The clay creations of ADM graduate Lim Qixuan has captured eyeballs all over the world, and it’s not difficult to see why.

The soft pastel pinks, coupled with the macabre designs, make for a compelling combination.

Despite the popularity of her works, however, Lim has no intentions of turning it into an e-commerce brand.

Or at least not yet.

The Heart Of Qimmyshimmy

Her works began as an “accident”, Lim shared.

During her time in The Apprenticeship Programme, she sculpted for a project and ended up with leftover clay.

Not wanting to waste them, she fiddled around with the remaining clay, creating baby heads hidden in pistachio shells.

“My friends absolutely loved it and encouraged me to make more.”

Her works are influenced by her interest in “hybrid creatures and the tactility of flesh”.

Depicting the “transition between death and life”, common themes are about mortality and the relationship between humans and other living beings.

As for baby heads, well, Lim finds appeal in their contrasting natures: “vulnerability and fragility” versus “morbidness and discomfort”.

So while the designs might freak you out, they are always still “relatable”.

She does not begin with sketches, she reveals.

Instead she jumps right into carving and painting while making changes intuitively. Afterwards, they are baked in the same oven that cooks her food.

“That is not something I should be proud of,” she admits sheepishly.

Since she started Qimmyshimmy a little under 5 years ago, it has come far as a brand.

“I am actually quite shy with my works and never take the initiative to write to people or galleries to look at my work,” Lim shared.

“As Instagram is so social, it gives my work the exposure I will otherwise not receive.”

“The past year has been the most exciting because I got to exhibit in 3 different cities in Europe and US, and will be exhibiting more in 2018.”

Besides, there is incredible joy in being paid to travel while doing what you love, she reveals.

FileMy new magnifying glass allows me to take videos now without biting my phone, hurrahhhh!!!

Baby Heads For Sale

As a Masters student in Netherlands, she now sculpts weekly and uploads photos on Instagram to an ardent following of close to 57k.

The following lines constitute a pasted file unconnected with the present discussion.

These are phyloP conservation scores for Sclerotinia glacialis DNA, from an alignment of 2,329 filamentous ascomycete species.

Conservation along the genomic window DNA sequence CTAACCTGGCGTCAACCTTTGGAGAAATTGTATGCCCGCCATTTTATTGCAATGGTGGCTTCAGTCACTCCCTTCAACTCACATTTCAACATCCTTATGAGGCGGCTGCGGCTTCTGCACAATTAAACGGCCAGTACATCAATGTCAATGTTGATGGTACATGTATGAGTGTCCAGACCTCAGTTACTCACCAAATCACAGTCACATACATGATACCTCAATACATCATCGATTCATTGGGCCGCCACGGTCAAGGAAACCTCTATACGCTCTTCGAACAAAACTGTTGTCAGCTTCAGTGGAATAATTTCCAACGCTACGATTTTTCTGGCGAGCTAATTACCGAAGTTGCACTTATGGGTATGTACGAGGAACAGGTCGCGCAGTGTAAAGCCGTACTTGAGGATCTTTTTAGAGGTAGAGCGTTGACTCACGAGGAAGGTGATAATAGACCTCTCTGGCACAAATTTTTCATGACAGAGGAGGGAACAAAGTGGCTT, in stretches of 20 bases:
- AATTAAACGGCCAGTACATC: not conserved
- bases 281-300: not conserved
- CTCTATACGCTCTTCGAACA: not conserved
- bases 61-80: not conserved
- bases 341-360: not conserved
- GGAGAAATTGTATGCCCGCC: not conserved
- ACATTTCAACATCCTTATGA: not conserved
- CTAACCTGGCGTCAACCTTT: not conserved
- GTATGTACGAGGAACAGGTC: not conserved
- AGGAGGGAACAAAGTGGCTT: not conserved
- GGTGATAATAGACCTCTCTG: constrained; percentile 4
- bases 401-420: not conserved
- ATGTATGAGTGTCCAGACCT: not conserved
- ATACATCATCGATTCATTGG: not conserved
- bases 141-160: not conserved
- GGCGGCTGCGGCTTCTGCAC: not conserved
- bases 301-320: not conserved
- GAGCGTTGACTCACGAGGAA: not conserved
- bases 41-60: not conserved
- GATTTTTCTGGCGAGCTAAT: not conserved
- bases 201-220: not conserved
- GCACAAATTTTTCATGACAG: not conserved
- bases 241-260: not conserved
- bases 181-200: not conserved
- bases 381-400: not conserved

Despite the flood of buyer requests, she only sells the ones she likes and “feels confident about”, with revenue ranging from €800 to €2000.

“Of course, the numbers will grow as my works get more ambitious”.

As she does not trust postal services, sales are also restricted to the Netherlands. However, her frequency of travel will make it “easier to meet collectors halfway.”

An e-commerce store however, is not a consideration for now as she does not want her creations becoming “cheap, mass-produced ornaments”.

“I have people asking, ‘how fast can you deliver to the states?’ or ‘I need 10, how fast can you make them?'”

I think we are getting so used to this fast-paced, mass-manufactured way of consumption that we often dismiss the processes of art-making, which not only takes time and energy, but also spirit.

As such, she considers it lucky her freelancing gives her the “financial stability to focus on her art purely for passion”.

“As I grow creatively, I realise that more does not equate to better. Now I am definitely more careful with what I show, and more selective with the projects I take on.”

It is also for this reason that she is not taking custom orders.

People often want me to make things they see on my social handles, and I do not want to be trapped making the same things over and over.

“I am still growing and I want to experiment and explore as many things as I can, ” she shares.

“Sometimes, I am also afraid of disappointing people, which explains why I do not take commissions. Maybe one day when I am more confident, I will start to take more!”

Keep Your Eye(ball) On Qimmyshimmy

So are there any new designs in store?

“Yes! But it is a secret for now!”

“I usually do not talk about my projects before I make them because I am afraid about jinxing it.”

Lim does not rule out the possibility of Qimmyshimmy becoming a full-time venture in the future.

“It depends,” she says.

“I love design a lot as well and I find it really difficult to leave it for my art. I think I will work on both till it gets way too tiring, then maybe I will have to choose.”

This article was first published in Vulcan Post.

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